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‘Great experience’ for BYU’s Rafael Alfaro at Olympics, however quickly it passed

Olympics » Huge crowds overwhelm, distract Cougar swimmer.

First Published Jul 28 2012 06:04 am • Last Updated Jul 29 2012 12:19 am

London • While the rest of the country was groggily shaking off its late night and marveling still at the spectacular Opening Ceremony, swimmer Rafael Alfaro was …

Well, already finished.

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The 20-year-old junior-to-be at Brigham Young University was among the first competitors at the London Olympics on Saturday, and also among the first to be done. His swim in the 400-meter individual medley at the Aquatics Center lasted less than five minutes ­— nowhere close to qualifying for the finals — but that was still long enough for him to marvel at the grandeur of the Olympic experience.

"I was just overwhelmed by the huge crowds and the huge roar when I walked in," he said, shaking his head just a little. "Amazing, really. But it was especially distracting. I didn’t swim well. … Didn’t really get my head in the race the way I should have."

"It was a great experience, though," he said.

Alfaro was the Cougars’ best swimmer in the 400 IM last season, and representing his native El Salvador. He hadn’t achieved the qualifying time necessary to assure his entry, but was invited by the international governing body for the sport as the best swimmer from his country — just like college teammate Andrew Rutherfurd, who will swim the 100 freestyle for Bolivia on Tuesday.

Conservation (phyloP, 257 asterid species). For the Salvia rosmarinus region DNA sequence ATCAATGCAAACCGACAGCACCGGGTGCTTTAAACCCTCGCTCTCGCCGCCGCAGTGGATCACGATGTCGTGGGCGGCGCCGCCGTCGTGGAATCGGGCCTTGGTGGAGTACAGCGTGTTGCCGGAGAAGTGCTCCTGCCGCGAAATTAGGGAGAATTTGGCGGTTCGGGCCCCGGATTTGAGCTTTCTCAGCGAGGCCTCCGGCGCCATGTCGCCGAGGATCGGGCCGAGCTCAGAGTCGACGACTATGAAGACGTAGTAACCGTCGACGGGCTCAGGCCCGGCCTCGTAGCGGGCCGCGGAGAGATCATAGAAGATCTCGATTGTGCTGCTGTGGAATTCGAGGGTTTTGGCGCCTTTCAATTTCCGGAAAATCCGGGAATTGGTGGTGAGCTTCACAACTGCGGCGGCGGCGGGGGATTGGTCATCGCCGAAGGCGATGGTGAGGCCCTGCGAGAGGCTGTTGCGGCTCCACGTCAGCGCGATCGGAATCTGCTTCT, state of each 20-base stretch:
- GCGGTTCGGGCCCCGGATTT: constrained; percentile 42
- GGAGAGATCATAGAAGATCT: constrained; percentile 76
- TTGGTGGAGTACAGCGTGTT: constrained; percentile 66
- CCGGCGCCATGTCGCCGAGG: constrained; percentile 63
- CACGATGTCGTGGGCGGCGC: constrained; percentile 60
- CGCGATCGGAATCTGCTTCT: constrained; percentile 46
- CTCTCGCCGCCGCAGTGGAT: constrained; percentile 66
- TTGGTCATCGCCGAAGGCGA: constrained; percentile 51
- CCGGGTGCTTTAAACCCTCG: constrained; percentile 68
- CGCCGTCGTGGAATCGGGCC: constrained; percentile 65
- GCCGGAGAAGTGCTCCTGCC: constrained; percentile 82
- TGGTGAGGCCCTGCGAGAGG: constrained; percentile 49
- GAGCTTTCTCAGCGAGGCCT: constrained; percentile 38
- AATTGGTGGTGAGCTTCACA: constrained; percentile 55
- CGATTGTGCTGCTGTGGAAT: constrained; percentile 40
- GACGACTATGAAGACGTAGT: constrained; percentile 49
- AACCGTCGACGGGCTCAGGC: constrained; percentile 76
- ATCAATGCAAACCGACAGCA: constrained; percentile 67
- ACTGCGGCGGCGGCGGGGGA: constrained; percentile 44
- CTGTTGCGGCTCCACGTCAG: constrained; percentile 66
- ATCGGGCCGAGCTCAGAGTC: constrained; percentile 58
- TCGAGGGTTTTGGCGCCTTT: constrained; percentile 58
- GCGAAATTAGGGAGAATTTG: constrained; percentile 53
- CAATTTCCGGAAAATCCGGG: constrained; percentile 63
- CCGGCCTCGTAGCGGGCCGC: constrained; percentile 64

That meant Alfaro had the third-slowest time in the field entering the race, and his finish in 4 minutes, 35.80 seconds would have been the slowest of all 37 swimmers if not for Qatar’s Ahmed Atari, who chugged home to you-can-do-it cheers nearly a minute later.

"I’m just happy to be here, really," Alfaro said. "I train hard, practiced as much as I could."

Besides, he was able to march in the Opening Ceremony — a thrilling honor that his uncle, former Cougar and 1976 Olympian Piero Ferracuti, insisted he experience, even if it did mean not getting to bed until nearly 1 a.m., just nine hours before his race.

And however strange it might feel for Alfaro to be finished with his Olympics when they are really just getting started, he was grateful that his parents, brother and sister were able to attend. Now, they can enjoy some other events and the city of London without any anxiety or pressure before heading home Aug. 2.

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"Just try to enjoy the rest of our time here," Alfaro said.


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